Archaeologists discovered a one-of-a-kind pagan mask at a recent excavation in northern Israel, conducted by the University of Haifa. 

A large bronze mask of the pagan god Pan, the only one of its kind every discovered, was recently uncovered at the University of Haifa’s excavation at Hippos-Sussita National Park on the eastern shores of the Sea of Galilee in northern Israel.

Dr. Michael Eisenberg of the University’s Zinman Institute of Archeology, who headed the dig, explained that bronze masks of this size are extremely rare. Most of the known bronze masks from the period are miniature and usually do not depict Pan or any of the other Greek or Roman mythological images, he said.

In recent years, several mysteries of Hippos-Sussita have been revealed; first, a sculpture of Hercules was exposed following the winter rains of 2011, and two years later, a basalt tombstone with a sculpture of the deceased’s bust was uncovered. Now there is a new and exciting surprise: the uncovering of a large, bronze mask in the form of the god Pan/Faunus.

Excavations at Hippos-Sussita are usually conducted in the summer. However, a series of intriguing structures on the ridge of the city, where the ancient road had passed, led to a one-day dig in the winter. It focused on a basalt structure that researchers had assumed was a type of armored hangar for the city’s projectile machines. The finding of a ballista ball made of limestone, a different material from the basalt that was customarily used at Hippos-Sussita, made them realize that it was an enemy’s projectile.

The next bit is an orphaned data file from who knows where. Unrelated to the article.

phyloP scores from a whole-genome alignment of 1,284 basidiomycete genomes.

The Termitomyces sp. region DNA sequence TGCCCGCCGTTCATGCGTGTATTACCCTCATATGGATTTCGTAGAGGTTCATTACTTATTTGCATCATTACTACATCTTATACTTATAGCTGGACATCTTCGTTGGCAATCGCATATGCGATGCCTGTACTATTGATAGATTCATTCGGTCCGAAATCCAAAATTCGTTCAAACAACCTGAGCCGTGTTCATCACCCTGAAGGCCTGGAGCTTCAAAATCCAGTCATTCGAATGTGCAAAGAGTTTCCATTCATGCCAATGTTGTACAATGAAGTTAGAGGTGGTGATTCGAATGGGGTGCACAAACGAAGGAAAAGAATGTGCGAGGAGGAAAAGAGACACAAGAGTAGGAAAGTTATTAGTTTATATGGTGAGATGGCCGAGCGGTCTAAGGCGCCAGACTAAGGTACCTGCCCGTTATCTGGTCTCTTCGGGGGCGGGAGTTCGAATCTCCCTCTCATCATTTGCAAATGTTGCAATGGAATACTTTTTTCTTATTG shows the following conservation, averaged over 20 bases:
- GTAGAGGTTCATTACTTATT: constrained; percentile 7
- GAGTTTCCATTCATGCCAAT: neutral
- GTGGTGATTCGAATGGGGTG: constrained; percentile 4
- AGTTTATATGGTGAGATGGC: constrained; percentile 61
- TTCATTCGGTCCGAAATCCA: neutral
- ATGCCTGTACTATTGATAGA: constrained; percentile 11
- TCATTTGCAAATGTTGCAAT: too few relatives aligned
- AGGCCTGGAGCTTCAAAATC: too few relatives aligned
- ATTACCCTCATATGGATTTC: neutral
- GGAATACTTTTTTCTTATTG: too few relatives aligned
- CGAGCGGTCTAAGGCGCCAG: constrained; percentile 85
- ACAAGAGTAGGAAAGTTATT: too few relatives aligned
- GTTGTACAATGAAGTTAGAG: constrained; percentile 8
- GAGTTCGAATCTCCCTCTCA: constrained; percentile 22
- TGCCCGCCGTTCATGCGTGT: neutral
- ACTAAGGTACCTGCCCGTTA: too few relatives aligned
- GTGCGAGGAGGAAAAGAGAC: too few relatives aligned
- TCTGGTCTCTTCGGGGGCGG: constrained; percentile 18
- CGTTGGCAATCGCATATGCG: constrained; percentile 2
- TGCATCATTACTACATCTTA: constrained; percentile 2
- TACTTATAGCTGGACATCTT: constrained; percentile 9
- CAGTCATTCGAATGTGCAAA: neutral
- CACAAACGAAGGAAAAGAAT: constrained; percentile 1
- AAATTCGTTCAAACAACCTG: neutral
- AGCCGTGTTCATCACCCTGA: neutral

In light of this interesting find the researchers decided to search the structure for coins to help in dating the ballista balls. Dr. Alexander Lermolin, head of the conservation laboratory at the university’s Institute of Archaeology, used a metal detector that indicated the location of a new finding: the large bronze mask.

Horns like those on the mask are usually associated with Pan, the half-man, half-goat god of the shepherds, music and pleasure. A more thorough cleaning in the lab revealed strands of a goat beard; long, pointed ears, and other characteristics that led Dr. Eisenberg to identify the mask as depicting a Pan/Faunus/Satyr.

The mask was found near the remains of a basalt structure with thick walls and very solid masonry work, which suggest a large structure from the Roman period. A Pan altar on the main road to the city, beyond its limits, is quite likely, as Pan was worshiped not only in the city temples, but also in caves and in nature. The ancient city of Paneas, north of Hippos-Sussita, included one of the most famous worshiping compounds to the Pan god inside a cave. Because they involved drinking, sacrificing and ecstatic worship that sometimes included indecent activities, rituals for rustic gods were often held outside the city.

The archaeologists have begun to uncover the basalt structure in the hopes of finding more clues to its purpose.

By: United with Israel Staff

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